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Gabriel Rockhill
Villanova University
  1. Rancière’s Productive Contradictions.Gabriel Rockhill - 2011 - Symposium: Canadian Journal of Continental Philosophy/Revue canadienne de philosophie continentale 15 (2):28-56.
    This article explores the force and limitations of Jacques Rancière’s novel attempt to rethink the relationship between aesthetics and politics. In particular, it unravels the paradoxical threads of the fundamental contradiction between two of his steadfast claims: (1) art and politics are consubstantial, and (2) art and politics never truly merge. In taking Rancière to task on this point, the primary objective of this article is to work through the nuances of his project andforeground the problems inherent therein in order (...)
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  2. Radical History and the Politics of Art.Gabriel Rockhill - 2014 - Columbia University Press.
    The primary objective of this book is to open space for rethinking the relationship between art and politics. It seeks to combat one of the fundamental assumptions that has plagued many of the previous debates on this issue: that art and politics are distinct entities definable in terms of common properties, and that they have privileged points of intersection, which can be determined once and for all in terms of an established formula. This common sense assumption is rooted in a (...)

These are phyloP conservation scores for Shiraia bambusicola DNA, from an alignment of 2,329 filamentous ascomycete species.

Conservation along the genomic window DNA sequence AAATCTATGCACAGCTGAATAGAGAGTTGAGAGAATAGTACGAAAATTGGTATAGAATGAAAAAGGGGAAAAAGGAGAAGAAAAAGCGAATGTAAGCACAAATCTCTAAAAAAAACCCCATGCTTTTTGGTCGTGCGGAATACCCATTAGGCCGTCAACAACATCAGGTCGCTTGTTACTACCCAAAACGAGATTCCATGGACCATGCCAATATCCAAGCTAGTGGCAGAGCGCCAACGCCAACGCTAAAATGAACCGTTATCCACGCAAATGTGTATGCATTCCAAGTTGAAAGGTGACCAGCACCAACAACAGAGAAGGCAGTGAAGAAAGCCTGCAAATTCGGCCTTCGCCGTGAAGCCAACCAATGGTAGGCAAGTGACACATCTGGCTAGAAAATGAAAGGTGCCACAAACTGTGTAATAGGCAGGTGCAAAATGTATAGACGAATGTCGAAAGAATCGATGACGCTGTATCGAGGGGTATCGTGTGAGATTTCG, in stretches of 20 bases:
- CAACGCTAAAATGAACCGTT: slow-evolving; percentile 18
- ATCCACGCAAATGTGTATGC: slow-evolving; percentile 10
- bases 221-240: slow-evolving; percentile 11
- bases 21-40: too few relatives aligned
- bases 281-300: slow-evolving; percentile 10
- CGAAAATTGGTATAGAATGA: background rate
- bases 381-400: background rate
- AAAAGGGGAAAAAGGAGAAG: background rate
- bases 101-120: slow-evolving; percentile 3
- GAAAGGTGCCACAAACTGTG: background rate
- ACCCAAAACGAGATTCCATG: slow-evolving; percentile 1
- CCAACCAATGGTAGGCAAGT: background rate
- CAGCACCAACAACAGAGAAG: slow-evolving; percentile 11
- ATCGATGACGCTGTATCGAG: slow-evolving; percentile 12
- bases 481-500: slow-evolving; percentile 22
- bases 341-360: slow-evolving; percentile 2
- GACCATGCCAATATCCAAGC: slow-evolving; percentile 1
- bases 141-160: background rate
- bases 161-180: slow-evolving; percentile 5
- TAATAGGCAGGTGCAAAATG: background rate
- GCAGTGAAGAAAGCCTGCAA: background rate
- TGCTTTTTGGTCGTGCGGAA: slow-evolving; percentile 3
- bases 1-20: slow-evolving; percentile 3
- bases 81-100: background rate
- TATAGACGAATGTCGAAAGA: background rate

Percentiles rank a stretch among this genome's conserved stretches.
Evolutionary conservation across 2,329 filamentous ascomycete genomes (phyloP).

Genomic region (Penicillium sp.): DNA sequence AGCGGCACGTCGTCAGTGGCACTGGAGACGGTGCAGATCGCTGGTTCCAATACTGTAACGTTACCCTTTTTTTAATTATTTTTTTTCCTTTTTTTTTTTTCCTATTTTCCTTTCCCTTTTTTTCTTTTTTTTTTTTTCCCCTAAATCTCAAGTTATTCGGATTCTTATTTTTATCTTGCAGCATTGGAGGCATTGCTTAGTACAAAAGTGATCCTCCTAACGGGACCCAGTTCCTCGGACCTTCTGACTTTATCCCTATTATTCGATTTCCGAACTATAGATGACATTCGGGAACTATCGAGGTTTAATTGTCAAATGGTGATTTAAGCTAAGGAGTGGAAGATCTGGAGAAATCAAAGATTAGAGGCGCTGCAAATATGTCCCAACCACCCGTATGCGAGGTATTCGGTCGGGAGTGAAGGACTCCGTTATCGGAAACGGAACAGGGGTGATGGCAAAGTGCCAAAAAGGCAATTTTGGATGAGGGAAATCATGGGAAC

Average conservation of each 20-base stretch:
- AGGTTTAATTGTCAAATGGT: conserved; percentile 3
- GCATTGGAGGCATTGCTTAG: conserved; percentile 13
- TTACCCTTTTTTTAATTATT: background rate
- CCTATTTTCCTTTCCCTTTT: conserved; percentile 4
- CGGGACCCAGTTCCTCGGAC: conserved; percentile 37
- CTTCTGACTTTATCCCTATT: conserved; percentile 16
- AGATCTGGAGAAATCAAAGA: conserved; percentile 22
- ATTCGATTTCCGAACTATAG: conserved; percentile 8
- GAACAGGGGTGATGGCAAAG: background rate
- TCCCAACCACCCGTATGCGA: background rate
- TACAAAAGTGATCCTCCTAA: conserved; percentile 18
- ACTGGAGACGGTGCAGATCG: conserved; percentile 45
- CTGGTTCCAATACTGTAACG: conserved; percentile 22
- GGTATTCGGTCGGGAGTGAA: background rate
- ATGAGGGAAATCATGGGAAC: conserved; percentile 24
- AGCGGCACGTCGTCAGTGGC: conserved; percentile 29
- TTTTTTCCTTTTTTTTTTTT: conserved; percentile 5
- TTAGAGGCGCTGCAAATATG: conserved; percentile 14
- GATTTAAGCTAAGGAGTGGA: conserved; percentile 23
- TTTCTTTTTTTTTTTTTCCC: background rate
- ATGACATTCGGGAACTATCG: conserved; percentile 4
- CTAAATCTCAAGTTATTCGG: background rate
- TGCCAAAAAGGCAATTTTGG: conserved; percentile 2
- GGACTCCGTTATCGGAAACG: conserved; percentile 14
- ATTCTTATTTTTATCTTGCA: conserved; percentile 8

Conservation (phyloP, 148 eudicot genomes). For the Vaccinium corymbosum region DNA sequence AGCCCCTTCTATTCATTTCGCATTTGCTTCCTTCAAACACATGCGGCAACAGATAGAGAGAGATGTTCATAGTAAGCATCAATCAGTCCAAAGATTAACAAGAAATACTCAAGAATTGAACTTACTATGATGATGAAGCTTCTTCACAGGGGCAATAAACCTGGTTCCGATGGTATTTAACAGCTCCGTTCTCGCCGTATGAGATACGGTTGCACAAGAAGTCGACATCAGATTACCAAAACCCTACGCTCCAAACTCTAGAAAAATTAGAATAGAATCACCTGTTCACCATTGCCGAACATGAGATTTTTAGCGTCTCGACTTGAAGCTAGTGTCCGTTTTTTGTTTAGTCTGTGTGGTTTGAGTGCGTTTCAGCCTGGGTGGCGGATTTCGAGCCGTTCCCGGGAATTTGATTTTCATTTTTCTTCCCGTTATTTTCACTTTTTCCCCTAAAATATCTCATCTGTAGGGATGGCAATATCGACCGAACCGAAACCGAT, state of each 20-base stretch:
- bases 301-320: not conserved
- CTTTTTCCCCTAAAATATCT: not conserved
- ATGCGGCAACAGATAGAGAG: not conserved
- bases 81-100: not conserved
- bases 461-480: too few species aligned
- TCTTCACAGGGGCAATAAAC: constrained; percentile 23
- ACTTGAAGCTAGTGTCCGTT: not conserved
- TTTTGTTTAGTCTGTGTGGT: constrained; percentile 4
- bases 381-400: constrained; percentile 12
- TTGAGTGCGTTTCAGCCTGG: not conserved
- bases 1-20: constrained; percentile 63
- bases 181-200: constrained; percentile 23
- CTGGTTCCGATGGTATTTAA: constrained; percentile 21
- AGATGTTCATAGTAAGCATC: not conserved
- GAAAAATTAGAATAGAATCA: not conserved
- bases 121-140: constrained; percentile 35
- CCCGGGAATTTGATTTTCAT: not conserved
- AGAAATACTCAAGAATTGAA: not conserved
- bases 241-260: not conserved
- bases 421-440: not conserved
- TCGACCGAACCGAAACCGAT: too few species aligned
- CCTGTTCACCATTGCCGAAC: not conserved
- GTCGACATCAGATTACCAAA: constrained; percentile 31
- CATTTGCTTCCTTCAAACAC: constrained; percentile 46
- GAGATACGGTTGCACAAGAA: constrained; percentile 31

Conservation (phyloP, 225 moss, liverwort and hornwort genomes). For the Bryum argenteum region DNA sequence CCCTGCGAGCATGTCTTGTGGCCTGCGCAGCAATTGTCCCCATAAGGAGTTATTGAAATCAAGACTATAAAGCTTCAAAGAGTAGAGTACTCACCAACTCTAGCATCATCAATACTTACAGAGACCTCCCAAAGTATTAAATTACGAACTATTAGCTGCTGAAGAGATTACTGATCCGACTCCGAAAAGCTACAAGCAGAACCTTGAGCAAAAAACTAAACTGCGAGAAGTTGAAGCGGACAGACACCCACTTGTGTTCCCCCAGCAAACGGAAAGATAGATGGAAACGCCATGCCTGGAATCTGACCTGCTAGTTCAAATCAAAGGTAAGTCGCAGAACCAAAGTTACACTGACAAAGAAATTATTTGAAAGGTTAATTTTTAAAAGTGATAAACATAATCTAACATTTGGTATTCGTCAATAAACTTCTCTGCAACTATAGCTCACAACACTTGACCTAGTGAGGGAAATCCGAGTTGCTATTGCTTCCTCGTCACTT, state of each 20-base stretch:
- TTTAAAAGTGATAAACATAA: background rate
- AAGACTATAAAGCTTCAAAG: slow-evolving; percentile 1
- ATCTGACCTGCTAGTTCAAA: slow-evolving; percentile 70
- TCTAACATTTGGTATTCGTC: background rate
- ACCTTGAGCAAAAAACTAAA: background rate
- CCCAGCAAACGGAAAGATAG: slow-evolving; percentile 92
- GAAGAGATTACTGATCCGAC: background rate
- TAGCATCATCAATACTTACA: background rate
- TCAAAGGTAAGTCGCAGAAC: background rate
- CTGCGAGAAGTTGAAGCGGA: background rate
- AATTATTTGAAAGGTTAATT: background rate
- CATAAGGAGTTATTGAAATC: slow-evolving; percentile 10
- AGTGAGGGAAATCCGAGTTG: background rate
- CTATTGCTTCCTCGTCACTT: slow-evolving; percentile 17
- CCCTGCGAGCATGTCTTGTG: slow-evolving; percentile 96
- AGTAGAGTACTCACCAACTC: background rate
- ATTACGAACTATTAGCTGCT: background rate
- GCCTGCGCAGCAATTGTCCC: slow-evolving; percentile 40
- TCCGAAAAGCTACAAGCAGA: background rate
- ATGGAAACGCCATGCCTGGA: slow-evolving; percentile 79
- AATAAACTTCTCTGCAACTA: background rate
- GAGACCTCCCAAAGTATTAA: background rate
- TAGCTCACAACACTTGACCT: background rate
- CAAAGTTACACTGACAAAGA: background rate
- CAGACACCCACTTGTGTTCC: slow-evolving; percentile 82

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  3. Comment penser le temps présent? De l'ontologie de l'actualité à l'ontologie sans l'être.Gabriel Rockhill - 2012 - Rue Descartes 75 (3):114.
    This paper explores Michel Foucault’s contribution to rethinking the nature of the present through his examination of the ontology of contemporary reality he locates in Immanuel Kant’s “What Is Enlightenment?” By raising a series of critical questions concerning the epochal thinking that plagues Foucault’s various engagements with this text, the article goes on to argue that the attempt to find a single concept—or question—that appropriately summarizes a given era is an endeavor fraught with methodological problems. Highlighting the limitations of Foucault’s (...)
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